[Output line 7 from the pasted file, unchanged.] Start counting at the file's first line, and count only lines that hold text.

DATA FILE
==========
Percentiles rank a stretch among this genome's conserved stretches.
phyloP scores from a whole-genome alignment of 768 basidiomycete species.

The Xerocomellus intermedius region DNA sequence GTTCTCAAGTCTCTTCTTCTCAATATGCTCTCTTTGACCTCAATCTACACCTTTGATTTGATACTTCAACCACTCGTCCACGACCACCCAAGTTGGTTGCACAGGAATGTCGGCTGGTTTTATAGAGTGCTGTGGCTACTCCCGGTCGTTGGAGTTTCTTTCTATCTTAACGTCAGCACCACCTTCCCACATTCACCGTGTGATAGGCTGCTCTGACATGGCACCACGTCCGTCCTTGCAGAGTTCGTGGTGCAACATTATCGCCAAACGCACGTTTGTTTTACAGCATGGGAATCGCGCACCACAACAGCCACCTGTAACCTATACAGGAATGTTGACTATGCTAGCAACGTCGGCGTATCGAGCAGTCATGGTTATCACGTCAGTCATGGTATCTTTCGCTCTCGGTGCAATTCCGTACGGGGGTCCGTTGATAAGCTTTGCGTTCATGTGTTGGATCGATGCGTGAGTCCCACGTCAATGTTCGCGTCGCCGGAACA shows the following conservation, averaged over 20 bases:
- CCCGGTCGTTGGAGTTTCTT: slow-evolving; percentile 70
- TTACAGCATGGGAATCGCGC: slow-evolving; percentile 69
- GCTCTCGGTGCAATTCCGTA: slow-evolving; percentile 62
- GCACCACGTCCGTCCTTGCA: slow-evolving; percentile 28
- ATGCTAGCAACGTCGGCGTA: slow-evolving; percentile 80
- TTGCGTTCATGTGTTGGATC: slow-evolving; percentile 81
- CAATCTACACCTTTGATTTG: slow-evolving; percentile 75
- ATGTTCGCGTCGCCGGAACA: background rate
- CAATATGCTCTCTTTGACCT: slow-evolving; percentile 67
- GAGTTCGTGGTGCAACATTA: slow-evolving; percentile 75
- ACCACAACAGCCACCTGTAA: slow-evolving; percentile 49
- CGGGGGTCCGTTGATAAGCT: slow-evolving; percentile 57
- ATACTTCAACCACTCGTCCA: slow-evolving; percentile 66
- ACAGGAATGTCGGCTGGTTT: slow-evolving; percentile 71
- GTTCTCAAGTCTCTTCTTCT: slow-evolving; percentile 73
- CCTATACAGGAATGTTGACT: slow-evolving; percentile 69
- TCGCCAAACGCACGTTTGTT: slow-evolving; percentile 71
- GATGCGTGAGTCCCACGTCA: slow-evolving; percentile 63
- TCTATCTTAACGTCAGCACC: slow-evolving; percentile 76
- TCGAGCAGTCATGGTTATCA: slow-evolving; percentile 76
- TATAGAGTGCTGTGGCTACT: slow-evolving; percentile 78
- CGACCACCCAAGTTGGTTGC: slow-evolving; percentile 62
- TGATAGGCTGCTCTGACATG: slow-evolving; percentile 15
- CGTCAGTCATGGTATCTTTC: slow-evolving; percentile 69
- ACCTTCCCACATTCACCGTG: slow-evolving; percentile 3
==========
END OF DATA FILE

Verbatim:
- GCACCACGTCCGTCCTTGCA: slow-evolving; percentile 28